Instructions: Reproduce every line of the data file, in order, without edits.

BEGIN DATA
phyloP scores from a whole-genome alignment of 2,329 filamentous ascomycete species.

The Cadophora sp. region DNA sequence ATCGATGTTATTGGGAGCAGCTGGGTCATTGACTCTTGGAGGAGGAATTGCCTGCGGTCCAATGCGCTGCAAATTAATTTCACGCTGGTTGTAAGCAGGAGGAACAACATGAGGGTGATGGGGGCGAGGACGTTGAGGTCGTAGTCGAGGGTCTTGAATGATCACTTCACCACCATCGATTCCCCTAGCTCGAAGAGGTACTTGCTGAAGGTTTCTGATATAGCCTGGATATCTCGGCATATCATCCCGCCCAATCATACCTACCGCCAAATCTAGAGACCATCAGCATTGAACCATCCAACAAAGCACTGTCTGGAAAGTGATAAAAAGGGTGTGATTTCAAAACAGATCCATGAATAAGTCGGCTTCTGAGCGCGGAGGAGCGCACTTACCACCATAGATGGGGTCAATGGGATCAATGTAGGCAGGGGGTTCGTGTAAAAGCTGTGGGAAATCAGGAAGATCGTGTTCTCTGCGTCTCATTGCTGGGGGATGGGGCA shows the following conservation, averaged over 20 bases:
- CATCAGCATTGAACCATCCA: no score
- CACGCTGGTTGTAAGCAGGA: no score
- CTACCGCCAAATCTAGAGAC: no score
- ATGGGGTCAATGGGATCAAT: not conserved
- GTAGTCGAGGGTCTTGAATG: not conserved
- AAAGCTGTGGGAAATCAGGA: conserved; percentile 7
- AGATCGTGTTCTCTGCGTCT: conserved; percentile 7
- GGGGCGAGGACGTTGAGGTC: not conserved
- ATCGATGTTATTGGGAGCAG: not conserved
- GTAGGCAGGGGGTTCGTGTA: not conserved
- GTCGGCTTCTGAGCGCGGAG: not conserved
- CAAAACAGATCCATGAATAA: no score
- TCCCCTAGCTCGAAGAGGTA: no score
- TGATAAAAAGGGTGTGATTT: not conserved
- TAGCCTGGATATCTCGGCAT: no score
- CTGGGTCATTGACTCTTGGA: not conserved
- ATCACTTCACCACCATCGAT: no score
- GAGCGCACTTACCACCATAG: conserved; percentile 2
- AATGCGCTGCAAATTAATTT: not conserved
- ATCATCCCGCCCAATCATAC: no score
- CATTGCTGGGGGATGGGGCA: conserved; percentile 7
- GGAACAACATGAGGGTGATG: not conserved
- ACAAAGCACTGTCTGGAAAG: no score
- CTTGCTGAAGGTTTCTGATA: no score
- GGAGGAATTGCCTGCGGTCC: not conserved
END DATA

phyloP scores from a whole-genome alignment of 2,329 filamentous ascomycete species.

The Cadophora sp. region DNA sequence ATCGATGTTATTGGGAGCAGCTGGGTCATTGACTCTTGGAGGAGGAATTGCCTGCGGTCCAATGCGCTGCAAATTAATTTCACGCTGGTTGTAAGCAGGAGGAACAACATGAGGGTGATGGGGGCGAGGACGTTGAGGTCGTAGTCGAGGGTCTTGAATGATCACTTCACCACCATCGATTCCCCTAGCTCGAAGAGGTACTTGCTGAAGGTTTCTGATATAGCCTGGATATCTCGGCATATCATCCCGCCCAATCATACCTACCGCCAAATCTAGAGACCATCAGCATTGAACCATCCAACAAAGCACTGTCTGGAAAGTGATAAAAAGGGTGTGATTTCAAAACAGATCCATGAATAAGTCGGCTTCTGAGCGCGGAGGAGCGCACTTACCACCATAGATGGGGTCAATGGGATCAATGTAGGCAGGGGGTTCGTGTAAAAGCTGTGGGAAATCAGGAAGATCGTGTTCTCTGCGTCTCATTGCTGGGGGATGGGGCA shows the following conservation, averaged over 20 bases:
- CATCAGCATTGAACCATCCA: no score
- CACGCTGGTTGTAAGCAGGA: no score
- CTACCGCCAAATCTAGAGAC: no score
- ATGGGGTCAATGGGATCAAT: not conserved
- GTAGTCGAGGGTCTTGAATG: not conserved
- AAAGCTGTGGGAAATCAGGA: conserved; percentile 7
- AGATCGTGTTCTCTGCGTCT: conserved; percentile 7
- GGGGCGAGGACGTTGAGGTC: not conserved
- ATCGATGTTATTGGGAGCAG: not conserved
- GTAGGCAGGGGGTTCGTGTA: not conserved
- GTCGGCTTCTGAGCGCGGAG: not conserved
- CAAAACAGATCCATGAATAA: no score
- TCCCCTAGCTCGAAGAGGTA: no score
- TGATAAAAAGGGTGTGATTT: not conserved
- TAGCCTGGATATCTCGGCAT: no score
- CTGGGTCATTGACTCTTGGA: not conserved
- ATCACTTCACCACCATCGAT: no score
- GAGCGCACTTACCACCATAG: conserved; percentile 2
- AATGCGCTGCAAATTAATTT: not conserved
- ATCATCCCGCCCAATCATAC: no score
- CATTGCTGGGGGATGGGGCA: conserved; percentile 7
- GGAACAACATGAGGGTGATG: not conserved
- ACAAAGCACTGTCTGGAAAG: no score
- CTTGCTGAAGGTTTCTGATA: no score
- GGAGGAATTGCCTGCGGTCC: not conserved